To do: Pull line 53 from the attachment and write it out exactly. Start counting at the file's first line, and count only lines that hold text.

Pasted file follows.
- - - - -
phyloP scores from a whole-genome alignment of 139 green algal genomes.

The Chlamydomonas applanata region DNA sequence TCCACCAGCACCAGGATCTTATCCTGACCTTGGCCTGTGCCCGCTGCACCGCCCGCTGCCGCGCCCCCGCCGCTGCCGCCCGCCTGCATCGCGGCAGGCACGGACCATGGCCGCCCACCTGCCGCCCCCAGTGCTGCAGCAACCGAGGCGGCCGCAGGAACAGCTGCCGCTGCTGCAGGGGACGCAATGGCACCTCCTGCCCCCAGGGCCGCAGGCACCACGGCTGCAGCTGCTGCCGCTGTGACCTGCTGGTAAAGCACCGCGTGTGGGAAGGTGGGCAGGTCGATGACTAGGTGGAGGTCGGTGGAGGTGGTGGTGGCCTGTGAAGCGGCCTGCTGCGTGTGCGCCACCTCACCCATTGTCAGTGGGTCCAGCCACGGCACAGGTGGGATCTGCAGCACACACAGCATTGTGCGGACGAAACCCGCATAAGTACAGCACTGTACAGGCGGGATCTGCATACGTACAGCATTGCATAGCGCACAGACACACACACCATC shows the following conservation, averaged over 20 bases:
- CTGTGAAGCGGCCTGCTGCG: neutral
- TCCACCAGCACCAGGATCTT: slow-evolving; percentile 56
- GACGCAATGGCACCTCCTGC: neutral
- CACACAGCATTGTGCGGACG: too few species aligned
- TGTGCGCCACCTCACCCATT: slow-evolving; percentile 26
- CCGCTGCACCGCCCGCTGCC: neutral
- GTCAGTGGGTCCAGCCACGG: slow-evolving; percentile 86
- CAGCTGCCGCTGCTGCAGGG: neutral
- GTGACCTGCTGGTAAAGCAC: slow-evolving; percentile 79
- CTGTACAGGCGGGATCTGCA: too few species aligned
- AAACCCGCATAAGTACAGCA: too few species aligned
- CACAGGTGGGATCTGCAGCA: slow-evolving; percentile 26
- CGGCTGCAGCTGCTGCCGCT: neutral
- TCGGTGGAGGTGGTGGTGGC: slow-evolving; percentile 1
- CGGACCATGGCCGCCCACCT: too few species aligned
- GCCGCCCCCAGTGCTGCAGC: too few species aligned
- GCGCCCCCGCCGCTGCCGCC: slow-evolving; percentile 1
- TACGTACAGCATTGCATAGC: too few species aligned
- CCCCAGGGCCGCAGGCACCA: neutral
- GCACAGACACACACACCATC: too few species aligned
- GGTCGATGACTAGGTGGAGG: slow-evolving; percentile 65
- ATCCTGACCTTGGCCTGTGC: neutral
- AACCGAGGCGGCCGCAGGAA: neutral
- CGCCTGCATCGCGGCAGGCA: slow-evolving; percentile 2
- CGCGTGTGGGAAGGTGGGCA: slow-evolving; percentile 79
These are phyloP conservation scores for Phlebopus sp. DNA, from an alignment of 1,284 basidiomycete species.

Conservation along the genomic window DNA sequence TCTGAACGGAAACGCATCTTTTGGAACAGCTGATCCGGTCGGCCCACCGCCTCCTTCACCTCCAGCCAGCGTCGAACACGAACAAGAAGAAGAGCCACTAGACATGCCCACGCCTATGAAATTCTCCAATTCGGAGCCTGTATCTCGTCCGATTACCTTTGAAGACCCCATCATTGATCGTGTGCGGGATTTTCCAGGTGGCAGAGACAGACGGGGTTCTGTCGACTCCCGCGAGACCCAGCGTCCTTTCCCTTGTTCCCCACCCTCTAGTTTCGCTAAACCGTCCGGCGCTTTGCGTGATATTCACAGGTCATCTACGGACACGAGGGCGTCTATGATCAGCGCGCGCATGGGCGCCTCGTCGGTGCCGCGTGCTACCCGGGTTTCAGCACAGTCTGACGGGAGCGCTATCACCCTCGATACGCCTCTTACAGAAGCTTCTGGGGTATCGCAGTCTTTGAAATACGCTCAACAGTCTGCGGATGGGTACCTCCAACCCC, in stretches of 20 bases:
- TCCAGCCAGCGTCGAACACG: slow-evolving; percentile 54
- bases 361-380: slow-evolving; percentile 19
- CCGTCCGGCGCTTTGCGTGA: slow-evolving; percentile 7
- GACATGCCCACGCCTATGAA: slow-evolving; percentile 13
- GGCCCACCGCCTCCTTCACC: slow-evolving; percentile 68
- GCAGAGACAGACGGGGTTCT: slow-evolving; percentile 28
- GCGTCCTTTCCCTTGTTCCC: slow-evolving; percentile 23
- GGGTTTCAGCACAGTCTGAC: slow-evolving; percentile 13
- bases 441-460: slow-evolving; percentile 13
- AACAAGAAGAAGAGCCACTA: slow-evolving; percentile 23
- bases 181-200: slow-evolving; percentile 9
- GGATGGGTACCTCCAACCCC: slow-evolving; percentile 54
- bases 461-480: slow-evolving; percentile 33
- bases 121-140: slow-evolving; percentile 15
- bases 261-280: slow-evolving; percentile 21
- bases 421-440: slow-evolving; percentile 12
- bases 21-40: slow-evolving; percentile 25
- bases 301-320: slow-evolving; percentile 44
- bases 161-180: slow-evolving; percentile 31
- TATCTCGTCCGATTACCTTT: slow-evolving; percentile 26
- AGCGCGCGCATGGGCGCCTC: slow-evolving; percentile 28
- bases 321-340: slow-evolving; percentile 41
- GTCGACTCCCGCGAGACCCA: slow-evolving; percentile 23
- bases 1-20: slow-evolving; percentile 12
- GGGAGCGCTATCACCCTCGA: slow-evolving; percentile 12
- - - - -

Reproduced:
- bases 1-20: slow-evolving; percentile 12